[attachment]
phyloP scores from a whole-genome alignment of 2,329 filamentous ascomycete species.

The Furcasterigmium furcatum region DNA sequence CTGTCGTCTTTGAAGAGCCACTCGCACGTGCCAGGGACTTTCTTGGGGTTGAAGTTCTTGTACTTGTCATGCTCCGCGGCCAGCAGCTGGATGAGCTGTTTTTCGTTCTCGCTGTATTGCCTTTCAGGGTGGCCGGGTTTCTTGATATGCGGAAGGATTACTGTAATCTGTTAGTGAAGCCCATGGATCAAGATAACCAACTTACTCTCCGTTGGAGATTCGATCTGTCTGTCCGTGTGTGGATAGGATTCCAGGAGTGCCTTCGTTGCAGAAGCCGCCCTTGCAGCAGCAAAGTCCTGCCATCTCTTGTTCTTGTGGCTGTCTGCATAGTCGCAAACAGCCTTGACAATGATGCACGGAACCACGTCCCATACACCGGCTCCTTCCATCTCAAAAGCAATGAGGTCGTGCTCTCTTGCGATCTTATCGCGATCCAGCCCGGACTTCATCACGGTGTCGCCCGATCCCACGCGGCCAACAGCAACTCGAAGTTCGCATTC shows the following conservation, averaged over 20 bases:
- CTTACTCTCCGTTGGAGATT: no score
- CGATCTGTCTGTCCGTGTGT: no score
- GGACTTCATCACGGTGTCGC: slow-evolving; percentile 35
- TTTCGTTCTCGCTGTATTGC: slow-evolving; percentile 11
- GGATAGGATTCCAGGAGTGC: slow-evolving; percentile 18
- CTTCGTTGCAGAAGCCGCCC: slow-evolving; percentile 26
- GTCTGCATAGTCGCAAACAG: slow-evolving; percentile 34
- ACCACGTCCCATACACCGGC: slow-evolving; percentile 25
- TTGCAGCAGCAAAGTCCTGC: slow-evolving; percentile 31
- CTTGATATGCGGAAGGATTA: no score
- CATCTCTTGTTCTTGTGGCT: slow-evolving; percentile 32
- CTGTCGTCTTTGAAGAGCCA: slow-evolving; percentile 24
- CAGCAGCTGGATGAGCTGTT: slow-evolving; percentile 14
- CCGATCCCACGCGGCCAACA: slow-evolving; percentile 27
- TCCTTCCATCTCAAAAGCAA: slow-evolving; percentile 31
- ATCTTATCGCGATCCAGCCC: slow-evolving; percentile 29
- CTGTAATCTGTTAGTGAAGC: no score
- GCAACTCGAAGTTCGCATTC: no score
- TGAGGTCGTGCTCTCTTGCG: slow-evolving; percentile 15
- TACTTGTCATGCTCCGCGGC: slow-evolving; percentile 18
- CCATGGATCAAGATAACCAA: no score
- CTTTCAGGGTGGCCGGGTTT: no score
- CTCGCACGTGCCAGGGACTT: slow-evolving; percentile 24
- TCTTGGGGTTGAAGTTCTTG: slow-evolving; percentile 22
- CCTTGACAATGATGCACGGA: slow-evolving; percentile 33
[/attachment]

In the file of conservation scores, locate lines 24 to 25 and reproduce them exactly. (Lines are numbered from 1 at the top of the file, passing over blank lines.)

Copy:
- CTTTCAGGGTGGCCGGGTTT: no score
- CTCGCACGTGCCAGGGACTT: slow-evolving; percentile 24